A: China has sovereignty over the Nansha Islands and its adjacent waters and has sovereign rights and jurisdiction over the relevant waters. The relevant Chinese ship was all along operating in waters under China's jurisdiction. During that process, the ship properly adjusted its operation plan in accordance with the maritime conditions and practical needs. We hope the relevant country will earnestly respect China's sovereign rights and jurisdiction and work with China to uphold harmony and tranquility in those waters.
Q: Chinese fighter jets reportedly conducted a simulated attack training in the East China Sea in May, targeting Japanese Self-Defense Forces' frigates. Japan said such action is very dangerous. Can you confirm that action? What's your comment?
A: I'm not aware of what you said and I'd like to refer you to the military.
Q: On August 17, Sudan's Transitional Military Council and the opposition Forces for Freedom and Change signed a constitutional declaration, under which a new transitional authority named the Sovereign Council will be formed to govern the country in the coming 39 months. It will be headed by the military for the first 21 months, and the opposition for the last 18 months. Abdalla Hamdok, a Sudanese economist, was nominated a few days ago by the opposition to be the prime minister of the transitional government. I wonder if China has a comment on this?
A: China welcomes and supports the official signing of the Constitutional Declaration by relevant sides in Sudan. Ambassador Xu Jinghu, Special Representative of the Chinese Government on African Affairs, attended the signing ceremony. China respects Sudan's right to independently choose its own path of national development. We hope the relevant parties in Sudan will act on the consensus in the declaration, ensure a smooth political transition and bring peace, stability and development to the country at an early date.
Q: The US said on Sunday that the government had approved a proposed deal to sell $8 billion worth of F-16V fighter jets to Taiwan. They would officially notify the congress of the deal. I wonder if China has any comment on that?
A: We've seen relevant media reports. China has recently made solemn representations with the US on the planned sales of F-16V fighter jets to Taiwan on many occasions. I shall stress once again that the US arms sales to Taiwan severely violate the one-China principle and the three China-US Joint Communiqués especially the August 17 Communiqué. They constitute severe interference in China's internal affairs and undermine China's sovereignty and security interests. China firmly opposes that.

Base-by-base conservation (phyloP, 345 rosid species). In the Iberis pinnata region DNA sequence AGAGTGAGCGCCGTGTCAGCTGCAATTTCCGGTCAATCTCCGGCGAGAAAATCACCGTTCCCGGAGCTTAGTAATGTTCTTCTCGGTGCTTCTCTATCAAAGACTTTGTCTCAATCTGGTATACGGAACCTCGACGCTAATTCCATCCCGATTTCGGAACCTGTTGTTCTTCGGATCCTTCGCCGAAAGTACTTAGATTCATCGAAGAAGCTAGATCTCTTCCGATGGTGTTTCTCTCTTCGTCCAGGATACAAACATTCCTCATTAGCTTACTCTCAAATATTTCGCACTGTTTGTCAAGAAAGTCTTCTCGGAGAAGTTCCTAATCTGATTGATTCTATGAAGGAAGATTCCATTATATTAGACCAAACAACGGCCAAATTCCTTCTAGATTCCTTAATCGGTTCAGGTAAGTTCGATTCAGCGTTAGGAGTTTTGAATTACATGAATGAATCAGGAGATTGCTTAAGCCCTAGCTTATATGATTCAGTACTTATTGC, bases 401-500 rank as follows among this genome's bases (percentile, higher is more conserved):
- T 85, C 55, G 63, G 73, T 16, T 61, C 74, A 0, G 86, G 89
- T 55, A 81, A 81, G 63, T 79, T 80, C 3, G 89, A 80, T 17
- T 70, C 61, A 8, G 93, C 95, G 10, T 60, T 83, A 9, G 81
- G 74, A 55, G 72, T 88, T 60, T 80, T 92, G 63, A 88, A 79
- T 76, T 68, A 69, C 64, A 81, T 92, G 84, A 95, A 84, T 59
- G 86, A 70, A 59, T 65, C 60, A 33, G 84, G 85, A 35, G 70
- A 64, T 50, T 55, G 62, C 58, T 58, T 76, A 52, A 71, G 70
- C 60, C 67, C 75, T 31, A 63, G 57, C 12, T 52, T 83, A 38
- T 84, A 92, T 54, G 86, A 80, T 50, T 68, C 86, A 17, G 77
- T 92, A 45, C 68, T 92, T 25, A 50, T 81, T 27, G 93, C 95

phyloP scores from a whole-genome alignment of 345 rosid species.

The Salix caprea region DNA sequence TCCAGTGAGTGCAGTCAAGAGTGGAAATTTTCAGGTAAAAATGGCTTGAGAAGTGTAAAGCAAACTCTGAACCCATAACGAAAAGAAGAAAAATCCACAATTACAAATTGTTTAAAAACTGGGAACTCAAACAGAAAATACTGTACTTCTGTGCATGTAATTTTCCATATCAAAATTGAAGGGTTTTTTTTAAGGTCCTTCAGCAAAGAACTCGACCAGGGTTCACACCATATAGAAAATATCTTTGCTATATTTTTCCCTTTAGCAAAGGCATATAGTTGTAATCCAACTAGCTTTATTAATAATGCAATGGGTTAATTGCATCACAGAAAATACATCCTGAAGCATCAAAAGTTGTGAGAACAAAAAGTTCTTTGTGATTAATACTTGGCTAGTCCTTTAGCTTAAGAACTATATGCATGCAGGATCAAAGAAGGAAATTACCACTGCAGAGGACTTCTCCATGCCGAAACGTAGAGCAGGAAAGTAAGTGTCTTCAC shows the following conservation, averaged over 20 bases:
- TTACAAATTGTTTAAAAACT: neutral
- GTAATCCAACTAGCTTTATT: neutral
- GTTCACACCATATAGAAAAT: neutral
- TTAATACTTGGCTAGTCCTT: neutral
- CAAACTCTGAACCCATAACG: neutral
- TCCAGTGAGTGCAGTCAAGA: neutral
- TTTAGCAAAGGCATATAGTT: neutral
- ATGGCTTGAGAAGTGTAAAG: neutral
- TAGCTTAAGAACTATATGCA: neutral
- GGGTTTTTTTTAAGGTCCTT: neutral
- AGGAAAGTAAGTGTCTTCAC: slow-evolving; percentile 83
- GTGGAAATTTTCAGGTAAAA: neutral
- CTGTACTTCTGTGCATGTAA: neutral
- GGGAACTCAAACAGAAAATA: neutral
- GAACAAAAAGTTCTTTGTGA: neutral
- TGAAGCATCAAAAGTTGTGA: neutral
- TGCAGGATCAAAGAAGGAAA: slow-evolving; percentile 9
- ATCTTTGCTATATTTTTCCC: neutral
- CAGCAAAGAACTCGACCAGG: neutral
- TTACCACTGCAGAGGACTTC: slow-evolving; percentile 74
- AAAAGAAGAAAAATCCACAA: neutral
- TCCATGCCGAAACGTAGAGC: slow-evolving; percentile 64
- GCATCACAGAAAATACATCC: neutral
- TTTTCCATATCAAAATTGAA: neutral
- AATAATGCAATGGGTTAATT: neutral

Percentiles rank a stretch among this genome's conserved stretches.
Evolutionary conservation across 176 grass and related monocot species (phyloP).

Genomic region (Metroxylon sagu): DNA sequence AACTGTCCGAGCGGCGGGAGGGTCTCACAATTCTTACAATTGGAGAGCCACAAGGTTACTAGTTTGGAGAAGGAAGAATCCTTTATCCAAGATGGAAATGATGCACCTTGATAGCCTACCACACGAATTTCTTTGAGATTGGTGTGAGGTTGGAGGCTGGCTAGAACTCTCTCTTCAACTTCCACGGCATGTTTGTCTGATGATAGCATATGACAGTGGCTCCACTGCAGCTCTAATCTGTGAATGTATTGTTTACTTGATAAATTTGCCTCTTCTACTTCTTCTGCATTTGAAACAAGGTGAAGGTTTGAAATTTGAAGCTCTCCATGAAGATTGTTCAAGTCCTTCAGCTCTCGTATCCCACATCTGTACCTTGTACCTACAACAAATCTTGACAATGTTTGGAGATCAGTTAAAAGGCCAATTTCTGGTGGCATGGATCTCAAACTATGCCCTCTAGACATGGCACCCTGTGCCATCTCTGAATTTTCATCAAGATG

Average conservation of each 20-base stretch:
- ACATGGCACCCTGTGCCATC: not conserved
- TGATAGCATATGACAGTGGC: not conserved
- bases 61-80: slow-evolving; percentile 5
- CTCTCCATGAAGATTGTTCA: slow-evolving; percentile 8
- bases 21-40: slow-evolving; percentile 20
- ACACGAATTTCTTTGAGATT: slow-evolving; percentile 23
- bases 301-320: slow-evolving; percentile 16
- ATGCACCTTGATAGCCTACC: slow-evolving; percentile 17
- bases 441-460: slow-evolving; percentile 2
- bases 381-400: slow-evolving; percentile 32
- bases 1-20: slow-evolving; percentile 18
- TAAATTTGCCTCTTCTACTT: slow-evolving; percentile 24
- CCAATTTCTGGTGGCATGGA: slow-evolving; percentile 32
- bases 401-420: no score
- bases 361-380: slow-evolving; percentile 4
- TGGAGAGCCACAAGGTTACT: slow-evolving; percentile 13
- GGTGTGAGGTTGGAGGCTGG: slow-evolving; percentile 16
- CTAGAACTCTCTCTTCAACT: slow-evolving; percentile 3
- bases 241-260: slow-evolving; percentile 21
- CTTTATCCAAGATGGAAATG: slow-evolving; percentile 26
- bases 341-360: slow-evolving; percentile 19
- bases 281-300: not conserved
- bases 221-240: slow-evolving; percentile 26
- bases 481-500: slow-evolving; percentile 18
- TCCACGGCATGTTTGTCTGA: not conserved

I must stress that the Taiwan question concerns China's sovereignty, territorial integrity and core interests. China has a firm resolve to uphold its sovereignty and security. China urges the US to fully recognize the highly harmful nature of the arms sales to Taiwan, abide by the one-China principle and the three China-US Joint Communiqués, immediately cancel the planned arms sales, and stop selling weapons and military contact with Taiwan. Otherwise, the US will have to bear all the consequences. China will take necessary measures to safeguard its interests in accordance with the development of the situation.
Q: A report from the United States Studies Center of the University of Sydney said China's growing long-range missile capabilities in the western Pacific pose severe threats to the US and its allies' military bases and facilities in that region. If an armed conflict broke out between Beijing and Washington, China's long-range missiles would likely cripple the United States with lethal precision within hours. It also advised the US and its allies to strengthen their military preparedness. What's your response and comment on that report?
A: When was this report released?
A: I'm not aware of the specifics you mentioned and may need to check on that. If you are interested, you may ask the military. What I can tell you is that China unswervingly follows the path of peaceful development and a national defense policy that is defensive in nature.
Q: US President Trump said that he hopes the issue in Hong Kong will be resolved very humanely. If China resorts to violence, it will affect the trade consultations. How does the central government see the current situation in Hong Kong and the remarks by President Trump?